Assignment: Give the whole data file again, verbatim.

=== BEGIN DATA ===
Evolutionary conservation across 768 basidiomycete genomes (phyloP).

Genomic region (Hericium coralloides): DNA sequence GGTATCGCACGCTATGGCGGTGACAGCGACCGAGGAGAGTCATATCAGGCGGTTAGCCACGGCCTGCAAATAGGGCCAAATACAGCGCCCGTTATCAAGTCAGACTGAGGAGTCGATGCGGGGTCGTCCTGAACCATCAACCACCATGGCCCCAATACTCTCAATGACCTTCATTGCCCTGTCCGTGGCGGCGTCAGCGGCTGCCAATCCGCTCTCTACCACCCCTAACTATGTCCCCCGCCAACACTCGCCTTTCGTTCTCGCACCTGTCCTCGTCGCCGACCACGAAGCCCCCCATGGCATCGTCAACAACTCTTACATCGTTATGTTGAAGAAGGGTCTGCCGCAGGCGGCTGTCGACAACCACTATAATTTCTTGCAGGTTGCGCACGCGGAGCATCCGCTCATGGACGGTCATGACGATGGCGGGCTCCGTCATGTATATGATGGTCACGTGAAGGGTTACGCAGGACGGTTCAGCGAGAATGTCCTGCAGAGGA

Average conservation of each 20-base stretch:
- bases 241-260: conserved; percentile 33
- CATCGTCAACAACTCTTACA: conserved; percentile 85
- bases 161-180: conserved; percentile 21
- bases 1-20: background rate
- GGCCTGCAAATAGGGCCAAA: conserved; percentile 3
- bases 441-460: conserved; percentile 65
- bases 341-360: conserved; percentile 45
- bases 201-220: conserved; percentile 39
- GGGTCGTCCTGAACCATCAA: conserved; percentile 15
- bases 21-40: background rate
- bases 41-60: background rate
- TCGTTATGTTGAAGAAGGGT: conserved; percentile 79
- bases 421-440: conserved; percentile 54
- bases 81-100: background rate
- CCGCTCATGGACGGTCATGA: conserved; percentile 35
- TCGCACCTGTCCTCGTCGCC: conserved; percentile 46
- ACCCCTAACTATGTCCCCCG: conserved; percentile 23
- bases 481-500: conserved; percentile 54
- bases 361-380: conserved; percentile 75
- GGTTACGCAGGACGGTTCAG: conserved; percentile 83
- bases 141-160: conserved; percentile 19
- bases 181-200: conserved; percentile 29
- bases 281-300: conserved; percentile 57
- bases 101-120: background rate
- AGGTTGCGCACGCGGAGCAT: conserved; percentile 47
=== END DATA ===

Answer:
Evolutionary conservation across 768 basidiomycete genomes (phyloP).

Genomic region (Hericium coralloides): DNA sequence GGTATCGCACGCTATGGCGGTGACAGCGACCGAGGAGAGTCATATCAGGCGGTTAGCCACGGCCTGCAAATAGGGCCAAATACAGCGCCCGTTATCAAGTCAGACTGAGGAGTCGATGCGGGGTCGTCCTGAACCATCAACCACCATGGCCCCAATACTCTCAATGACCTTCATTGCCCTGTCCGTGGCGGCGTCAGCGGCTGCCAATCCGCTCTCTACCACCCCTAACTATGTCCCCCGCCAACACTCGCCTTTCGTTCTCGCACCTGTCCTCGTCGCCGACCACGAAGCCCCCCATGGCATCGTCAACAACTCTTACATCGTTATGTTGAAGAAGGGTCTGCCGCAGGCGGCTGTCGACAACCACTATAATTTCTTGCAGGTTGCGCACGCGGAGCATCCGCTCATGGACGGTCATGACGATGGCGGGCTCCGTCATGTATATGATGGTCACGTGAAGGGTTACGCAGGACGGTTCAGCGAGAATGTCCTGCAGAGGA

Average conservation of each 20-base stretch:
- bases 241-260: conserved; percentile 33
- CATCGTCAACAACTCTTACA: conserved; percentile 85
- bases 161-180: conserved; percentile 21
- bases 1-20: background rate
- GGCCTGCAAATAGGGCCAAA: conserved; percentile 3
- bases 441-460: conserved; percentile 65
- bases 341-360: conserved; percentile 45
- bases 201-220: conserved; percentile 39
- GGGTCGTCCTGAACCATCAA: conserved; percentile 15
- bases 21-40: background rate
- bases 41-60: background rate
- TCGTTATGTTGAAGAAGGGT: conserved; percentile 79
- bases 421-440: conserved; percentile 54
- bases 81-100: background rate
- CCGCTCATGGACGGTCATGA: conserved; percentile 35
- TCGCACCTGTCCTCGTCGCC: conserved; percentile 46
- ACCCCTAACTATGTCCCCCG: conserved; percentile 23
- bases 481-500: conserved; percentile 54
- bases 361-380: conserved; percentile 75
- GGTTACGCAGGACGGTTCAG: conserved; percentile 83
- bases 141-160: conserved; percentile 19
- bases 181-200: conserved; percentile 29
- bases 281-300: conserved; percentile 57
- bases 101-120: background rate
- AGGTTGCGCACGCGGAGCAT: conserved; percentile 47